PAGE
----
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  1. K Moran
  1. The University of Auckland, New Zealand


    Drowning as a consequence of aquatic recreation is a significant cause of unintentional death worldwide, high income countries (HIC's) being no exception. In most developed countries, a multifaceted approach, consisting of many layers of protection from drowning, has been widely promoted. Recent landmarks in the field of drowning prevention (such as the world conferences in 2002, 2007 and 2011) have precipitated research activity. New publications (such as the Handbook on Drowning, 2006 and an international journal on aquatic research and education [IJARE], 2007) have stimulated dissemination of research findings.

    From the plethora of associated safety messages, an international task force of 18 drowning prevention advocates identified 8 key generic messages for both ‘care of self’ and ‘care of others’ around open water. In each category, the learning of swimming and water survival skills were the highest priority message. Other messages focussed on the value of lifeguard supervision, obeying safety rules and signage, alcohol avoidance, lifejacket use, close and constant supervision for the young, first aid and CPR skills, safe entry skills, and safe rescue techniques. The guidelines helped inform expert opinion, identified gaps in the research where evidence is weak or non-existent, and made recommendations for a research agenda to inform future drowning prevention interventions.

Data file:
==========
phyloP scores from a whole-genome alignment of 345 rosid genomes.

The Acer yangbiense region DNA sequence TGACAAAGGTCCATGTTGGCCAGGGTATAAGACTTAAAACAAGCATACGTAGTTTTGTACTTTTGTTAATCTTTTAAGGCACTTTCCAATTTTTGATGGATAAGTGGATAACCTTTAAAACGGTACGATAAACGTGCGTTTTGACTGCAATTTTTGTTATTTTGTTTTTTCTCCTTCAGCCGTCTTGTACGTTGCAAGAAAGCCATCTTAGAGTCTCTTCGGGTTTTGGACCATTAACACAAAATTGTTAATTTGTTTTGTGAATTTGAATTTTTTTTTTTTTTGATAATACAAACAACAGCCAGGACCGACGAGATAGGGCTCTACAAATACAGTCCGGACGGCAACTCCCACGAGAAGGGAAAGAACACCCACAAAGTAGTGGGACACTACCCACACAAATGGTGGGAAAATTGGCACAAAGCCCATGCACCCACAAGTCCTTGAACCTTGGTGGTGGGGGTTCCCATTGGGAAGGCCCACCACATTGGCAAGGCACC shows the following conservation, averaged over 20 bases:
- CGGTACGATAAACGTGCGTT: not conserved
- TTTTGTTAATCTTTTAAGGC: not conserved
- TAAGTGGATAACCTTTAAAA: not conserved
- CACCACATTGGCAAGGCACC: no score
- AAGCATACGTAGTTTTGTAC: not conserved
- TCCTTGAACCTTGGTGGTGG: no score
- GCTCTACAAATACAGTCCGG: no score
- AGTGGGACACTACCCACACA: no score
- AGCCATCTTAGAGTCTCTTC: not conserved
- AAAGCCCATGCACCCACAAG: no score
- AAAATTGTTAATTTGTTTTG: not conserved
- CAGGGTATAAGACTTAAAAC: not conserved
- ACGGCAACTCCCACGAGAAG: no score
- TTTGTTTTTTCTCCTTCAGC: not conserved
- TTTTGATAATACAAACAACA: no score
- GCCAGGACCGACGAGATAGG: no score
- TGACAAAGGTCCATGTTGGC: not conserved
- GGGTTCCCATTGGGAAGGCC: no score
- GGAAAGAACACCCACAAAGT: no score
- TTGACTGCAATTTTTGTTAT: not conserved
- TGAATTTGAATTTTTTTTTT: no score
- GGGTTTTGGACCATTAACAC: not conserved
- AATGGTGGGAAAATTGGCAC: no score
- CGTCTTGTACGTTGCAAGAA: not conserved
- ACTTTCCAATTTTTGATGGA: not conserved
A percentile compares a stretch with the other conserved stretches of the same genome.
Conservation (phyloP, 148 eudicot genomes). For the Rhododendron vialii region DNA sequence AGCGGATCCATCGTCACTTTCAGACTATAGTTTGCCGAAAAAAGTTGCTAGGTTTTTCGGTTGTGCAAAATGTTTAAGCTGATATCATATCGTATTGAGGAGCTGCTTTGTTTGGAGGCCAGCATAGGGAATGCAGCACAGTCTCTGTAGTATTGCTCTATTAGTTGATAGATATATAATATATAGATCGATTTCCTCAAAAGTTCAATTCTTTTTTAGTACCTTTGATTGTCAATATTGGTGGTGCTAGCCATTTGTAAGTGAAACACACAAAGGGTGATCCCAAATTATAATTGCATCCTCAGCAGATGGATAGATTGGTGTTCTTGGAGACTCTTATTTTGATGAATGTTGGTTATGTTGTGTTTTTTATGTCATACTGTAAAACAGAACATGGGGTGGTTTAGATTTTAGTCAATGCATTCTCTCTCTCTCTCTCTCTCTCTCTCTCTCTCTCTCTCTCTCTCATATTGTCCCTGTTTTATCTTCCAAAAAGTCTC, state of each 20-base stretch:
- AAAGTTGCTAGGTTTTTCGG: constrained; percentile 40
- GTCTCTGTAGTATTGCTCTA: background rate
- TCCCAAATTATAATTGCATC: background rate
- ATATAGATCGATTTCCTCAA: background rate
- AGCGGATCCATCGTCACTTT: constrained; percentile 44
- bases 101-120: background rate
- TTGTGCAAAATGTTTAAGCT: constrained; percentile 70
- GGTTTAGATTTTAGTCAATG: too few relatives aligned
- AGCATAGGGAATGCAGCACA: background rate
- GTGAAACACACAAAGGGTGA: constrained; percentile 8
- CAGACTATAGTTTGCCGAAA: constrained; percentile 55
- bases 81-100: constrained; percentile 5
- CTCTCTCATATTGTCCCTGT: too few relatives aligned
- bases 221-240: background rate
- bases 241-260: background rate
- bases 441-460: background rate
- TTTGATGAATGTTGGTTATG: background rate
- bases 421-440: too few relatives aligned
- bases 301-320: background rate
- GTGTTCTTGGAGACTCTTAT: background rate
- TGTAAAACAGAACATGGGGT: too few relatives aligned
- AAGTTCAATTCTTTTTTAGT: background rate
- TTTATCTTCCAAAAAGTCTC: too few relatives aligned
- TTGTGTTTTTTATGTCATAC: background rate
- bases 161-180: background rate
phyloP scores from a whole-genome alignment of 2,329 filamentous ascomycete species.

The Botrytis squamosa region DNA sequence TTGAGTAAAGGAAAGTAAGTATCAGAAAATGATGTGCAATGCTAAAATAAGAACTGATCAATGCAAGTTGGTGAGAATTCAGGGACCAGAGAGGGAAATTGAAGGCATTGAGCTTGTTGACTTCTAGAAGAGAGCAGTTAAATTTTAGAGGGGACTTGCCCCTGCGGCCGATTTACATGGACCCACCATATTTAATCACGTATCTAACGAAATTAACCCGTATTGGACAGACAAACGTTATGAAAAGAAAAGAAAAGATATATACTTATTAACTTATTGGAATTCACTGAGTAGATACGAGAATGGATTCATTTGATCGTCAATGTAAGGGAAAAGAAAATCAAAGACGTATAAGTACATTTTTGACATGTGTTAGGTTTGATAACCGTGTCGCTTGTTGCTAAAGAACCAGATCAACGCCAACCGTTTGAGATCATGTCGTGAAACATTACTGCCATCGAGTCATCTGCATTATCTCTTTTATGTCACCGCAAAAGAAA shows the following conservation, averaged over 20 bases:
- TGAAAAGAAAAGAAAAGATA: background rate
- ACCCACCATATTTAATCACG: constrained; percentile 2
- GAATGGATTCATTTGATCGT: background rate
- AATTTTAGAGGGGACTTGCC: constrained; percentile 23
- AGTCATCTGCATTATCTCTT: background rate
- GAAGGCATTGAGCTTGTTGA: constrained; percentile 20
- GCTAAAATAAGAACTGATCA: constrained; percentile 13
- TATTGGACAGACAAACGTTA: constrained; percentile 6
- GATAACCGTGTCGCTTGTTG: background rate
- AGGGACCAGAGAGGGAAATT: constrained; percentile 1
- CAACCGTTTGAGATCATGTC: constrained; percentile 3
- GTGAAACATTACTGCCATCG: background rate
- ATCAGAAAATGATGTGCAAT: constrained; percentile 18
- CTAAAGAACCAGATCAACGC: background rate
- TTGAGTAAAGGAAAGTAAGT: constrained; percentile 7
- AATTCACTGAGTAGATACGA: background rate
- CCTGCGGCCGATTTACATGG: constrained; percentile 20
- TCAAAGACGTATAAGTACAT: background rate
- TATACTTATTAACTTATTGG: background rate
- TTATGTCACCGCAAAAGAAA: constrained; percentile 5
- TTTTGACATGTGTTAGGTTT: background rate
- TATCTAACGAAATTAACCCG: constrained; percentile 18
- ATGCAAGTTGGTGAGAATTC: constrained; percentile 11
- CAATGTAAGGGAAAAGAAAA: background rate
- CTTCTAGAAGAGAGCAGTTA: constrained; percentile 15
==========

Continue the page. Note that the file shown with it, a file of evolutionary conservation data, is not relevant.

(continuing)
This presentation presents recent research addressing many of these issues including: defining swimming and water competence; water safety education in HIC's; parental understanding of child water safety and supervision; high-risk behaviours, activities and groups, and drowning risk perception.

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